In the history of my adult life I have only once had an “emergency” that wasn’t car related. All the rest have involved my vehicle. So because I’m already saving $720/year for maintenance I’ve decided that I’m going to tweak the Baby Step #1 to apply to my life and only save up to $500 to my E-fund.

But, contrary to what I’ve done in the past, I’m not going to just pay my $100/month until it gets to that point – I’m going to attempt to get there as fast as possible. So I’m backing down and paying minimums of my accounts for the next month (or two) until I get $500 in my E-fund.

And then… I stop contributing to the E-fund. Period. I stop. (I’ve never stopped before, I always just keep saving.)

After I get to $500, well, it is on to Baby Step #2 for me…

Reflections On Week #1

I never thought I would get a whole lot out of going to FPU, to be honest. Being a PF blogger I think about money all the time. But the energy of Dave in contagious. Also, plugging away at this debt thing for so long has gotten me to a point where I feel quite passe sometimes about savings and debt. After 2.5 years a lot of that initial fire has been lost, and the FPU is helping me get that back.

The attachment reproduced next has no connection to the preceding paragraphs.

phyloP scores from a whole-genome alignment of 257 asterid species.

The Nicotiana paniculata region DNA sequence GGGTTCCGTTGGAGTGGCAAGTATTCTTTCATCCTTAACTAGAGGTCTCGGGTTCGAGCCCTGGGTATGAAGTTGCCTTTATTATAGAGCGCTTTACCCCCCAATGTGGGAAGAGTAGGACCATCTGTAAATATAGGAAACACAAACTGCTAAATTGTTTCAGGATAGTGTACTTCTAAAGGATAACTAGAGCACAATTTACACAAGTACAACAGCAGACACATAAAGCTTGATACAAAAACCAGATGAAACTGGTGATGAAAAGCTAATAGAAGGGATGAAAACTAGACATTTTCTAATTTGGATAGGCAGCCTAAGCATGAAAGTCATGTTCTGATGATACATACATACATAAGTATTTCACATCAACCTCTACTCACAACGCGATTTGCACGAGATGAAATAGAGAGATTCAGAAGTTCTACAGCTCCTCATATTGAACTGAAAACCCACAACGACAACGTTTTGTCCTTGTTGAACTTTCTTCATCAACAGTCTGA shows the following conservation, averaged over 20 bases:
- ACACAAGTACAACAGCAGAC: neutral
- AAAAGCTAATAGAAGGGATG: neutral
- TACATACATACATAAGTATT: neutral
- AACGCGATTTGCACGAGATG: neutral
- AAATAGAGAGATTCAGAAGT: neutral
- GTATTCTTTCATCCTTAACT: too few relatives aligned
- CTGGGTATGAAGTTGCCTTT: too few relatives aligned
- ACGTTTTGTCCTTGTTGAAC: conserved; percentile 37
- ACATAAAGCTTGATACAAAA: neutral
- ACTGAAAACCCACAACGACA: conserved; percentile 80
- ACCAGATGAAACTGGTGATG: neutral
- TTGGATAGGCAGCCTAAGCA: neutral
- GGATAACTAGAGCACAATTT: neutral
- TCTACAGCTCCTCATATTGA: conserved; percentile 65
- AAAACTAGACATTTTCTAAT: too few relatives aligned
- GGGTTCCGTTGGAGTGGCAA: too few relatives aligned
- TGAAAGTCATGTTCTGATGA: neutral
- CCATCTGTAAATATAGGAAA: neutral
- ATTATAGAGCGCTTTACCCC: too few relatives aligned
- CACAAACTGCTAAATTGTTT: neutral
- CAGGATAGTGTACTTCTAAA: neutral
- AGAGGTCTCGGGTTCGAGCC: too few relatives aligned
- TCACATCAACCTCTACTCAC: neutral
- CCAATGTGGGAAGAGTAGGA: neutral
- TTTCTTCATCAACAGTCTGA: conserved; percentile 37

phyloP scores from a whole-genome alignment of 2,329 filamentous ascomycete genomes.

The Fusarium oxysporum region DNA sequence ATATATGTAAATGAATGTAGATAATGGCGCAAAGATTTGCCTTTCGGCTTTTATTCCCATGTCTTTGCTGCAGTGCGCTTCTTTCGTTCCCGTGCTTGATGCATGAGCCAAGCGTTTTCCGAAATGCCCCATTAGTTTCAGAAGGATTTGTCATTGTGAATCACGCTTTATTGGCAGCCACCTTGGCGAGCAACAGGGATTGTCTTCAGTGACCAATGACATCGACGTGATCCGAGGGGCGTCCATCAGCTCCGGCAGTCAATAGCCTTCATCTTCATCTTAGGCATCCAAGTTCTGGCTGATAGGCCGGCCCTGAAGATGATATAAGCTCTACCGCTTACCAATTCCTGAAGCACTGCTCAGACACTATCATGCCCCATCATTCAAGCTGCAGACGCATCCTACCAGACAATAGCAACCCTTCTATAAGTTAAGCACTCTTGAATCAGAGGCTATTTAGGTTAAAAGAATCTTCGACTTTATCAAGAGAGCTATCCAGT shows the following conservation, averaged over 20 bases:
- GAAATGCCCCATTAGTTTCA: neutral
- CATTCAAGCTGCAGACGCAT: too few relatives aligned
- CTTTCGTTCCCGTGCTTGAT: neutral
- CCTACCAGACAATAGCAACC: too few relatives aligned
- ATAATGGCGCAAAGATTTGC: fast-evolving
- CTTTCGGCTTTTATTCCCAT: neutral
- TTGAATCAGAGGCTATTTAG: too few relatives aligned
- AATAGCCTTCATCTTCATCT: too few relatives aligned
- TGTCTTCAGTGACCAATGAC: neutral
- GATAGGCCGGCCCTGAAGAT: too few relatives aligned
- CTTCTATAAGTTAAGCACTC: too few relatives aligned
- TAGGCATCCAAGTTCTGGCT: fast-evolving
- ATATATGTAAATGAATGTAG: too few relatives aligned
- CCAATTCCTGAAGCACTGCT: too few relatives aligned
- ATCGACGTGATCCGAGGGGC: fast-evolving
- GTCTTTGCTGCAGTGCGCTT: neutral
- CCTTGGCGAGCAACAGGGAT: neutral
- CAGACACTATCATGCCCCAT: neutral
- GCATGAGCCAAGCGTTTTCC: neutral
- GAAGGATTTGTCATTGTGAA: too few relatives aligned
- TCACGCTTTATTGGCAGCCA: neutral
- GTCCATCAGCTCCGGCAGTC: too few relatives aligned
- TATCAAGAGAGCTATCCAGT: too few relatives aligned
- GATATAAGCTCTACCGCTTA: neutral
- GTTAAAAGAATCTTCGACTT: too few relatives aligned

Also, BF is still totally in to the process with me. We’re planning on both doing the homework for the course (this week is doing a budget). He even says he’ll go through the steps with me as well.

If nothing else, it provided us with another great opportunity to talk about personal finance together. We talked afterward about what we considered emergencies and also talked about how long it would take for each of us to individually complete Baby Step #1.

I can’t wait till next week!